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And the Word Is… at Gershman Y


[A.M. reviews a religion-based show that takes on major themes in Christianity, Judaism, and Islam, offering hefty, personal pieces as well as lighter, wittier works. — the Artblog editors]

And the Word Is… exhibition has a second life at the Gershman Y in Philadelphia.

This project was first presented at the DCCA in Wilmington, Delaware in 2013, and its incarnation at the Broad Street venue is a breath of fresh air. Presented in the main gallery, a quaint space of 1,140 sq. ft., the exhibit is intimate and accessible, focusing on work that relates to religion and spiritual concepts from Christianity to Islam. The artists and artist teams are engaged in balancing acts between concrete or, at times, ironic inferences to religion and spirituality. These notions are integral to each entity’s conceptual blueprint. Words and text possessing religious connotations are amply explored in this exhibit, alluding to their power.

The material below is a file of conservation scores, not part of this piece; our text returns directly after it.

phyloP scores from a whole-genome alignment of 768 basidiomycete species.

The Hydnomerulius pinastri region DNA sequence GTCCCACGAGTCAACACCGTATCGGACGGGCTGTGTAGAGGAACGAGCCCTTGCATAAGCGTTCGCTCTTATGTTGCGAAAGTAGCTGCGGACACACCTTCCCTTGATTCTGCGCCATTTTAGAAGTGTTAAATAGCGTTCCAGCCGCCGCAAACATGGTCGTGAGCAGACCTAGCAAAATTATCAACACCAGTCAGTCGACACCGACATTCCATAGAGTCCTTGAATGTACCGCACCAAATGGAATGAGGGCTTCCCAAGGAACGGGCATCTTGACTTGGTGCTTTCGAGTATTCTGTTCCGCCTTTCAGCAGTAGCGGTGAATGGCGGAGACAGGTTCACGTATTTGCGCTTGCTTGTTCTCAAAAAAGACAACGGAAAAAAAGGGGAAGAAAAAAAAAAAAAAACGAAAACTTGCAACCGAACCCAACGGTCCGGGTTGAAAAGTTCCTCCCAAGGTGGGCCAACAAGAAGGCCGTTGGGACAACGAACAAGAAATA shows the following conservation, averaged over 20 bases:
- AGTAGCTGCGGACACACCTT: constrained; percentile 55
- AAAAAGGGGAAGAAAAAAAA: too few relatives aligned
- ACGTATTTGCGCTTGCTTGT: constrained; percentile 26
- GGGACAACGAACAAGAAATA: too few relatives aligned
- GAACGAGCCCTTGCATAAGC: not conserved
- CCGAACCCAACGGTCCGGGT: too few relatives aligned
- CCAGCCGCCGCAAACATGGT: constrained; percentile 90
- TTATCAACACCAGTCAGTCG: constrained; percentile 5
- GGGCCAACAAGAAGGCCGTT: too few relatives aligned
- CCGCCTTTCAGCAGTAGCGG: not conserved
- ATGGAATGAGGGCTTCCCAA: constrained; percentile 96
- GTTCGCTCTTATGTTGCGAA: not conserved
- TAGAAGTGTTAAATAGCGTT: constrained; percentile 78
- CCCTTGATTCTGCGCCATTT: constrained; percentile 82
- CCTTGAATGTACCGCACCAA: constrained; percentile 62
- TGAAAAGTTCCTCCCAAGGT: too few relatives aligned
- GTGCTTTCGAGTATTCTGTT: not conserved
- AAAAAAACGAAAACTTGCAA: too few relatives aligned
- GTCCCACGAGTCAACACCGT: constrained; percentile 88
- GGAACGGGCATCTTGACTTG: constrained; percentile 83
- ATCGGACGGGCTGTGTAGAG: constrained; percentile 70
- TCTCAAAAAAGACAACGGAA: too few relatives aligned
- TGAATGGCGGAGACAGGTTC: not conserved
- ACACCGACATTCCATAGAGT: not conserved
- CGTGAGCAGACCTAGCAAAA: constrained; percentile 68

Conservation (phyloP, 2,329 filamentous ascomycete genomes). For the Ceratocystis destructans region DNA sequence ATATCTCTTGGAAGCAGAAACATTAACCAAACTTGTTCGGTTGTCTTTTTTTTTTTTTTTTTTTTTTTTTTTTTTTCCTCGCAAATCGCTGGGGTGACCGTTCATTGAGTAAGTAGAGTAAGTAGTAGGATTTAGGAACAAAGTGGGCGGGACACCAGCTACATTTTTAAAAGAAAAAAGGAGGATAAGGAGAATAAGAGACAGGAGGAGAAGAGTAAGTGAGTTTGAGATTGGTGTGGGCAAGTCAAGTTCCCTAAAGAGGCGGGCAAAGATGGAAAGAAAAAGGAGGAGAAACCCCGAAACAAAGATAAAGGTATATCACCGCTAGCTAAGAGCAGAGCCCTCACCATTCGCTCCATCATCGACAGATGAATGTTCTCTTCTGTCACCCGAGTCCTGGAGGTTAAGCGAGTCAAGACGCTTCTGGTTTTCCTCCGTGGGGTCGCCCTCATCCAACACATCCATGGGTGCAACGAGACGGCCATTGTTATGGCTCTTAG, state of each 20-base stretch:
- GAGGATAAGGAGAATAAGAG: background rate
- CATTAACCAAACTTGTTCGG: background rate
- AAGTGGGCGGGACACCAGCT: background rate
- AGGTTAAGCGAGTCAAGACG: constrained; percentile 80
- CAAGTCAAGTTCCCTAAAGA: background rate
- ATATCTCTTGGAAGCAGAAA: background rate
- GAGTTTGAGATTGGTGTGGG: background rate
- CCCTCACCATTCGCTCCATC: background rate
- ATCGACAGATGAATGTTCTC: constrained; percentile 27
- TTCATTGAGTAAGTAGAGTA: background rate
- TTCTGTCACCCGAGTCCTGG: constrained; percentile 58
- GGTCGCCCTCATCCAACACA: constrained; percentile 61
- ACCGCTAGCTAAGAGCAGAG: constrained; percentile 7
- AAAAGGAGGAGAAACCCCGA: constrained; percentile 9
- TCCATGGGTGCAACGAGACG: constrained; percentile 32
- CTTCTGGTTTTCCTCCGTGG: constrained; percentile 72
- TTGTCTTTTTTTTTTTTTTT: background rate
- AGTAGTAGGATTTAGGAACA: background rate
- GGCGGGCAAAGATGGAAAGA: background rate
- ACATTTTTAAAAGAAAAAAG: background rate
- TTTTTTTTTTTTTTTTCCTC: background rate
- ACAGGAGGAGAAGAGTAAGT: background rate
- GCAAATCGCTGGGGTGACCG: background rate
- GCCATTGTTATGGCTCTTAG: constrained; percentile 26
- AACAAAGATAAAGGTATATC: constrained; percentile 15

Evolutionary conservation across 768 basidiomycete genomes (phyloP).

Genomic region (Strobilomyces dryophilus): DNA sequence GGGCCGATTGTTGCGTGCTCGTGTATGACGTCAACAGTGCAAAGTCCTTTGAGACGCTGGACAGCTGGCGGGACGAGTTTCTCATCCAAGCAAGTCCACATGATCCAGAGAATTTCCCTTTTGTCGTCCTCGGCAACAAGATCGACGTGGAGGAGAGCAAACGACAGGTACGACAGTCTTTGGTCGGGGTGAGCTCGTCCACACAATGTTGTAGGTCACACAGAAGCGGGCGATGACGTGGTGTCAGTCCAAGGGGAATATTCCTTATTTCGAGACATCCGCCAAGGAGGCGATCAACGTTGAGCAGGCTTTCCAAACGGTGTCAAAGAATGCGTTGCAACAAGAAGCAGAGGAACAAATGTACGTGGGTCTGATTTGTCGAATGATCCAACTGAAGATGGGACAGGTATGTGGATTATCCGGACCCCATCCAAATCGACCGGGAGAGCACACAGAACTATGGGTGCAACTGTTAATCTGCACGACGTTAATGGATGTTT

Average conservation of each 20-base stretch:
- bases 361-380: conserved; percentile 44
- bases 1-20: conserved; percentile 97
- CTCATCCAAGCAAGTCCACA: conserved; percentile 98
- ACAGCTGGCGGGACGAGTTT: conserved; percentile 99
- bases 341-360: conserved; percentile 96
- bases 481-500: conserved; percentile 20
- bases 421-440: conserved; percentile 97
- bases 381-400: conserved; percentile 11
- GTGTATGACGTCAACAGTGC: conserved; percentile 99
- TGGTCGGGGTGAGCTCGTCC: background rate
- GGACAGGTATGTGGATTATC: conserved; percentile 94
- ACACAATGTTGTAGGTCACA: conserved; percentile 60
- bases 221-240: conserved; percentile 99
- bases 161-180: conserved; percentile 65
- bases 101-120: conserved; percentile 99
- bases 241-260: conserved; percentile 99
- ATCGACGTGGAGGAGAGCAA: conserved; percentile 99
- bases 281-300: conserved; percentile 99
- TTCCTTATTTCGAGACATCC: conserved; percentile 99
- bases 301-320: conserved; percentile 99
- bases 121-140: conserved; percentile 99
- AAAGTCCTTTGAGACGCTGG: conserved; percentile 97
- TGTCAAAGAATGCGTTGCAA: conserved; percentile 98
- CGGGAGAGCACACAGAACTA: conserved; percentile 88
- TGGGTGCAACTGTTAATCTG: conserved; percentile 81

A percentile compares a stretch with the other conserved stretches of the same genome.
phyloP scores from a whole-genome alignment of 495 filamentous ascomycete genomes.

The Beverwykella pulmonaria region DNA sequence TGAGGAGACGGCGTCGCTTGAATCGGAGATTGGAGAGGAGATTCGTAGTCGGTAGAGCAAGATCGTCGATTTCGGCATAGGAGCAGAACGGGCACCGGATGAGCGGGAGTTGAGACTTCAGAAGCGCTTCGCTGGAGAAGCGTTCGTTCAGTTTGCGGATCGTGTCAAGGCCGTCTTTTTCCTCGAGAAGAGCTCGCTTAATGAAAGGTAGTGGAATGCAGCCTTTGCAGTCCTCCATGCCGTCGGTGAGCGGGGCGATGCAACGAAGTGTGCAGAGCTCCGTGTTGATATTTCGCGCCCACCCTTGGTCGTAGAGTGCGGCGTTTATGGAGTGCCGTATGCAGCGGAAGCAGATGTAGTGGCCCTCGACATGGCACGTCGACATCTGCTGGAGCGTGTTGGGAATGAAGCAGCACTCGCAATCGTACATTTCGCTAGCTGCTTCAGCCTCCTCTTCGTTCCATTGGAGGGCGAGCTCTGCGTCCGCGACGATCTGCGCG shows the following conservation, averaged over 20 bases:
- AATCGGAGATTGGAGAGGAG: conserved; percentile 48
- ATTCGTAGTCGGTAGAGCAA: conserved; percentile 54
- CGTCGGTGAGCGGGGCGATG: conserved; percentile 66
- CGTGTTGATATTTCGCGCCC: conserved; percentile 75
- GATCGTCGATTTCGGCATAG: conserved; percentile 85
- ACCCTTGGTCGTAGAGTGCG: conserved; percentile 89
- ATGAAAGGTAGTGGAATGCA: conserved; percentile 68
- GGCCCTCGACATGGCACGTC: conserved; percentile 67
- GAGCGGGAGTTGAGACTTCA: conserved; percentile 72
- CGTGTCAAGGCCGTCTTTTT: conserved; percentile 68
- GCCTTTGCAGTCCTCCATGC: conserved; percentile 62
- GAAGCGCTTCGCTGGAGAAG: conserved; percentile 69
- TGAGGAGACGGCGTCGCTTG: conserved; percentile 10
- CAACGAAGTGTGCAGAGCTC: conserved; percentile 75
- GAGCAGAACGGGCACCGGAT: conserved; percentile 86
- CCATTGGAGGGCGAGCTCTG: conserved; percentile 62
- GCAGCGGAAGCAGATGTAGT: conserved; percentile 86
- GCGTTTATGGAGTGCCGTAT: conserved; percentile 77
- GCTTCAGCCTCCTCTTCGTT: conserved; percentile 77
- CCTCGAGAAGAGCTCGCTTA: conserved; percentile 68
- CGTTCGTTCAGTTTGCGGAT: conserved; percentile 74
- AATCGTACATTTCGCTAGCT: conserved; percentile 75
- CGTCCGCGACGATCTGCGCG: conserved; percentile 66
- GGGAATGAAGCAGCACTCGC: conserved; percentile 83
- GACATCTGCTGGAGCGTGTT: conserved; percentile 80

Sight struggles and signage

Braile sculpture
David Stephens, “Gethsemane Gates 1-5” (2012-3), painted wood. Image courtesy of Gershman Y.

David Stephens conveys in Braille on wood plaques the last words of Christ in the Garden of Gethsemane; however, the Braille is too large to be legible by those versed in the language. Therefore, the context of the work may rest in the artist’s own struggle with being blind and his encyclopedic knowledge of biblical subjects. Stephens builds his own archetypes, in plastic form, which bridge his philosophies about things spiritual and his lived experiences. However, of special note is a 2009 New York Times article about how Braille in this technological era is considered arcane. Stephens’ work could be viewed as a testament to this fact, while at the same time preserving its form.

These artists handle biblical and Qur’anic text, the subject of scribes through the ages, as fodder for consideration within and outside of their personal worldviews. The viewer is able to glimpse many of the artists’ regard for these spiritual concepts and texts, in spite of Stephanie Kirk’s photographs of public church signage, which seem created in parody or intended to elicit snickers.

Church sign